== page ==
When Governor Scott vetoed a bill last spring that would have required a 24-hour waiting period for handgun sales, all I could think about was parents and children. My heart and my head ached. At that time, Governor Scott made it clear that he needed to see evidence proving that a waiting period bill would slow Vermont’s high rate of suicide (35% higher than the national average) and save lives. So, let’s take a look. To consider where we can go, first consider where we are. Nationally, 22,000 Americans die every year from firearm suicide, averaging 61 deaths every single day. Here at home, Vermont’s firearm suicide rate is even higher than the nation’s average; nearly 90 percent of all gun deaths between 2013 to 2018 were the result of firearm suicide. Terrifyingly, Vermont’s overall suicide rate has increased by 73% since 1999 and shows no sign of slowing. Additionally, a new JAMA study found that young people living in poverty have astronomically higher rates of firearm suicide (87% higher than youth in more affluent areas). Firearm suicide is a public health crisis that is tragically and disproportionately impacting us in Vermont.The good news is that, if the Governor is truly waiting for evidence, this evidence abounds. Numerous studies have confirmed that, more often than not, suicide is an impulsive act in a moment of crisis. The vast majority of people who have survived suicide attempts report that less than one hour passed between the time that they considered suicide to the time of attempt. Waiting periods give people in crisis that critical bit of time--time to calm down, time to reach out, time to rethink. With that time, strong emotions and the danger of their associated actions can pass. Just last week, Vermont Senate President Tim Ashe convened a joint meeting of the Senate Judiciary and Senate Health and Welfare Committees to hear from Harvard Business School Professors Michael Luca and Deepak Malhotra--two of the nation’s leading researchers on the efficacy of gun waiting periods in preventing suicides and protecting public health. Their extensive 2017 study shows that waiting periods for handgun purchases can reduce suicide rates by up to 11%. Homicide rates were reduced by an even greater percentage. Waiting periods protect some of the most vulnerable among us by creating a buffer between thought and action. If the Governor is waiting for the public to get behind him, good news on that front as well. There is evidence that the vast majority of Vermonters support waiting periods. The results of a 2019 SurveyUSA poll show that 80% of all Vermonters--Democrats, Republicans, and Independents--support a 24-hour waiting period for gun purchases. 80% of Vermonters get that waiting to buy a gun does not infringe on their right to own a gun. The evidence is clear: We have a problem. And we also have the means to start addressing it. Waiting periods would reduce rates of firearm suicide and save lives. We have all had enough of gun violence. And we have all had enough of the hollow arguments that put guns first and our safety and wellbeing last. Join me this year by advocating for waiting period legislation. Start by calling your state Senators and ask them to pass S.258, which would provide a 48 hour waiting period on most gun sales. Contact the Governor and let him know that the data is in and the evidence is clear: a waiting period bill will save Vermont lives.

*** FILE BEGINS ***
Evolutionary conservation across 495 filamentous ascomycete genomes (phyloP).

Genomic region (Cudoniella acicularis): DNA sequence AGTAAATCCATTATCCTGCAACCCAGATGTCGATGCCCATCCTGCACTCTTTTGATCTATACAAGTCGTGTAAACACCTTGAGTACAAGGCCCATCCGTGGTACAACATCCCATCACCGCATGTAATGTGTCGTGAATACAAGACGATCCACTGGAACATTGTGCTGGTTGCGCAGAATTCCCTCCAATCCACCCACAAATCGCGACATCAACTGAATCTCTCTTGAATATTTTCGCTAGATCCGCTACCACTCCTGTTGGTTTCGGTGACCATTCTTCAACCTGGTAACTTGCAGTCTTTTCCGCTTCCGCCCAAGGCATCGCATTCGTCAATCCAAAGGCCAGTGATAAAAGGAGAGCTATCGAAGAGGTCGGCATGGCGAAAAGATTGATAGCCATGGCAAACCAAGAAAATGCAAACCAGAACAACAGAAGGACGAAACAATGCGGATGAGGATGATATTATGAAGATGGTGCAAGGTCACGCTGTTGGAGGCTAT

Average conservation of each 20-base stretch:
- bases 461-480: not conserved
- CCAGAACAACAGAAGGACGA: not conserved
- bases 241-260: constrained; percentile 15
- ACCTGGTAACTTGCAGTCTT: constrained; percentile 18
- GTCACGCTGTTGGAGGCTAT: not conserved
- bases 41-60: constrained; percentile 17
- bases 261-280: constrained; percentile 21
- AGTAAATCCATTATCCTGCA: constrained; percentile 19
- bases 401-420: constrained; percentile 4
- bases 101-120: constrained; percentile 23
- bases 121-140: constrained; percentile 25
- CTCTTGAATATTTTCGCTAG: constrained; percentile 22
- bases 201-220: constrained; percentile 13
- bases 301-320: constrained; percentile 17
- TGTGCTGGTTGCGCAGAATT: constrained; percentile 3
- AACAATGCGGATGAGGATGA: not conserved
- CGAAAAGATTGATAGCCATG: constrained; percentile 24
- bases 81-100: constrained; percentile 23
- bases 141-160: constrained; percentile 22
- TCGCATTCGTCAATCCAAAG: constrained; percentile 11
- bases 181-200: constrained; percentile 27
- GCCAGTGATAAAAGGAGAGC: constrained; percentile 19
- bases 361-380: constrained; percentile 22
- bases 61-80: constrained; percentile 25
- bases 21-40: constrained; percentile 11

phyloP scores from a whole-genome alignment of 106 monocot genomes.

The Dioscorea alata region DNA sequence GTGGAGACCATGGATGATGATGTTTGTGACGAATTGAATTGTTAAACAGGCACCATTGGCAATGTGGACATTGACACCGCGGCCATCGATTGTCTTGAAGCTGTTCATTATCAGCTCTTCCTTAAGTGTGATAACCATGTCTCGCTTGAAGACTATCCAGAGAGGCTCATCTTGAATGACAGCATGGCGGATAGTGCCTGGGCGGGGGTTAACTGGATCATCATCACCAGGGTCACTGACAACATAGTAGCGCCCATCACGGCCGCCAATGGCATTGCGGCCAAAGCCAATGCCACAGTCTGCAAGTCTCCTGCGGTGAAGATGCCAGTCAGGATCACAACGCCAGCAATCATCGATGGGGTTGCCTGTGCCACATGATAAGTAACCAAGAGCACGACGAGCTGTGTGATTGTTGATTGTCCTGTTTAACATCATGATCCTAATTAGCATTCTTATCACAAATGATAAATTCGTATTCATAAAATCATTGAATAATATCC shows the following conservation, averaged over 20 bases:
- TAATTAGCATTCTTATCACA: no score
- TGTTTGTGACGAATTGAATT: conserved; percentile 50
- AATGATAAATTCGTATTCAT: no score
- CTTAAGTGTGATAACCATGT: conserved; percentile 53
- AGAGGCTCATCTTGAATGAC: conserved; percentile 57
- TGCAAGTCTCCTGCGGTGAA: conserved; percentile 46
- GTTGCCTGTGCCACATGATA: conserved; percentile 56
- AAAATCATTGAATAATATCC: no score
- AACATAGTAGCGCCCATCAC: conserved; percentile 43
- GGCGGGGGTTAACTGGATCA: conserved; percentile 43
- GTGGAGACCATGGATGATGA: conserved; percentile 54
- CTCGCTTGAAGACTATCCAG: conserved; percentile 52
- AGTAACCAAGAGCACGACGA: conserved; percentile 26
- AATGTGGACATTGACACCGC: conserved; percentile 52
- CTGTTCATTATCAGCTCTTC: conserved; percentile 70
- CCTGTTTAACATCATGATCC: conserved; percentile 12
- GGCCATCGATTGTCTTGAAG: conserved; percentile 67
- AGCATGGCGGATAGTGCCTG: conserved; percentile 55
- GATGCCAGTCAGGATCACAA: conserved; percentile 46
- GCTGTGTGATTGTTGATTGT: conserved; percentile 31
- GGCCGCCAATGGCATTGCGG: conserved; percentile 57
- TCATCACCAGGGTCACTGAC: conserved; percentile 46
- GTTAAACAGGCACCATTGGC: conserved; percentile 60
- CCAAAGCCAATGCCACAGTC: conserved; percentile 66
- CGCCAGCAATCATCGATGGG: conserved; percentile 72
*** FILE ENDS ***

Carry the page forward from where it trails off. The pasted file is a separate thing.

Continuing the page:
The Franklin County Legislative Delegation will be holding a Legislative Breakfast on Monday, February 10, 2020 at St. Albans City Hall. The Breakfast will be from 8 am to 9:30 am. The public is welcome to attend and hear about our latest legislative issues in Montpelier. The Franklin County Industrial Development Corporation will help sponsor this Legislative Breakfast. The next Legislative Breakfast will be in Enosburg on March 16, 2020.
Rep. Eileen “Lynn” Dickinson
St. Albans Town